Modellen - En modell för ett kvalitativt samhälle, 1968
In 1968 Palle Nielsen convinced the director of the Moderna Museet, Sweden, to make an adventure playground in the museum. The director Pontus Hultén accepted, provided that Nielsen assumed full economic and organisational responsibility for the project. In October 1968, Modellen – En model förettkvalitativtsamhälle (The Model – A Model for a Qualitative Society) opened and offered free access for all of Stockholm’s children, attracting more than 33,500 visitors, 20,000 of whom were children. New walls and a Masonite Goor were installed in the large hall, along with jungle gyms, a foamrubber basin, swings, climbing ropes and water chutes. Tools, paint, building materials and fabrics were at the children’s disposal during the entire course of the project to aid their creativity.
The Royal Theatre donated a selection of period costumes to be used for dressing up, while Nielsen provided carnival masks of Charles de Gaulle, Mao Zedong, Lyndon B. Johnson and Fidel Castro. Loudspeakers were placed in each corner of the exhibition space, and the children operated turntables with a collection of LPs from every genre. In the restaurant, a number of TV screens carried live transmissions from the galleries, enabling visitors to take in the whole experience from outside. The white cube, a space designed for contemplation, was thus transformed into an open area for play and social irrationality, offering new possibilities for behaviour and proving that activity could not be prescribed.
The press release signed by the Working Group stated: ‘The playing is the exhibit. It is only an exhibition because the children play in an art museum. It is only an exhibition for those who don’t play. Maybe it will become the model of a society that children want. Maybe children can tell us so much about their world that it also becomes a model for us.’ The Model had a utopian programme: to create a new human being capable of articulating a societal project. Creativity and experiential contact were declared human priorities. The ‘qualitative human being’ was defined as a social individual with a strong need for group relations and the necessity to work collaboratively as an alternative to authoritarian society.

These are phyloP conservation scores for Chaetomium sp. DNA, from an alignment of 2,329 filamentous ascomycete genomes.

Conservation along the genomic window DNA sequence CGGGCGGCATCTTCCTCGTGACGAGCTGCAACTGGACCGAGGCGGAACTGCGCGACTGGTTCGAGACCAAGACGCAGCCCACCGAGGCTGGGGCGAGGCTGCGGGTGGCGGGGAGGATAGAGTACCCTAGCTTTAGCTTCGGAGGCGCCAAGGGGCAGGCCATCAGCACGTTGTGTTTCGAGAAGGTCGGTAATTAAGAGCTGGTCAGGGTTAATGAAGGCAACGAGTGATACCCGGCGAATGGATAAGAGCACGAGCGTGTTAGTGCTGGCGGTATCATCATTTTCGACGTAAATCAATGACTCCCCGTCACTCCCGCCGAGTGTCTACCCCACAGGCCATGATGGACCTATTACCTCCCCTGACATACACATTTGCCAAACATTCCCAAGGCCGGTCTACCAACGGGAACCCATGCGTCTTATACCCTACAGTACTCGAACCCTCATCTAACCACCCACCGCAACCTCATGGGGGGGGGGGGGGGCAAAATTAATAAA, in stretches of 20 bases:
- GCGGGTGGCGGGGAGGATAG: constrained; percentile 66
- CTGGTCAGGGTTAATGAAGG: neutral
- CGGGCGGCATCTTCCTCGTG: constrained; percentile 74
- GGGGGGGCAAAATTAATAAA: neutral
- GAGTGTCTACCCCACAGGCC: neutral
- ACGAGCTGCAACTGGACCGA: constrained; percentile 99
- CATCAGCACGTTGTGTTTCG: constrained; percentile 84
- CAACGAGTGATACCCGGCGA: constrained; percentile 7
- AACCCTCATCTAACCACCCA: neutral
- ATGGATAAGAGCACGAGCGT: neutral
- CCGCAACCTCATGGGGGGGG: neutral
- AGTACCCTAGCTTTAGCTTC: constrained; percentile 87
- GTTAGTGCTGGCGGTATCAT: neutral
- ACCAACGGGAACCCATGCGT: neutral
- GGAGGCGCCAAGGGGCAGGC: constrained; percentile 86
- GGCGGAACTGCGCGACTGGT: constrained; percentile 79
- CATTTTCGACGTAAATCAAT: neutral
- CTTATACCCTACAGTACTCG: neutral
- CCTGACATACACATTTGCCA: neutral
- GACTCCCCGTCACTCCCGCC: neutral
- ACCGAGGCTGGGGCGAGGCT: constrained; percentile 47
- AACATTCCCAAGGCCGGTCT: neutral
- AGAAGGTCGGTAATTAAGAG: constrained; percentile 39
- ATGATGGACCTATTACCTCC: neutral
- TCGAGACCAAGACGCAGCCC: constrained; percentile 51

At the end of October 1968, The Model was presented in Västerås, a city in the vicinity of Stockholm. The work was rebuilt in a large tent near a social housing project where it was used by children during winter and spring of 1968–69. Through its transposition from institutional to urban space The Model for a Qualitative Society dissolved, like a realised avant-garde artwork. Artistic discussions did not take place at Västerås in the context of the project. The Model defied the counterculture’s dogma that institutional space per se generates conformity and conserves the status quo. The project highlighted the importance of critical discourses within the art institution and provoked questions concerning the type of social space that art can produce. So far as The Model is tied to the romanticism inherent in the concept of play as the aesthetic education of man, the question arises whether it was indeed revolutionary or (in the widest sense) disciplinary.1
1Lars Bang Larsen. ‘True Rulers of Their Own Realm. Political Subjectivation in Palle Nielsen’s The Model – A Model for a Qualitative Society’, Afterall, n. 16. London: Central Saint Martin’s College of Art and Design, Autumn–Winter 2007.
- Original title:
- Modellen - En modell för ett kvalitativt samhälle
- Registration number:
- Nielsen, Palle
- Date created:
- Date acquired:
- On display
- MACBA Collection. MACBA Consortium
- Object type:
- Media installation
- Documentation of the exhibition Modellen – En modell för ett kvalitativt samhälle inaugurated at Moderna Museet (Stockholm, Sweden) in September 30, 1968
- Variable dimensions
- Meier Building, Level 1
- MACBA Collection. MACBA Consortium. Gift of the artist
- © Palle Nielsen, VEGAP, Barcelona
- It has accessibility resources:
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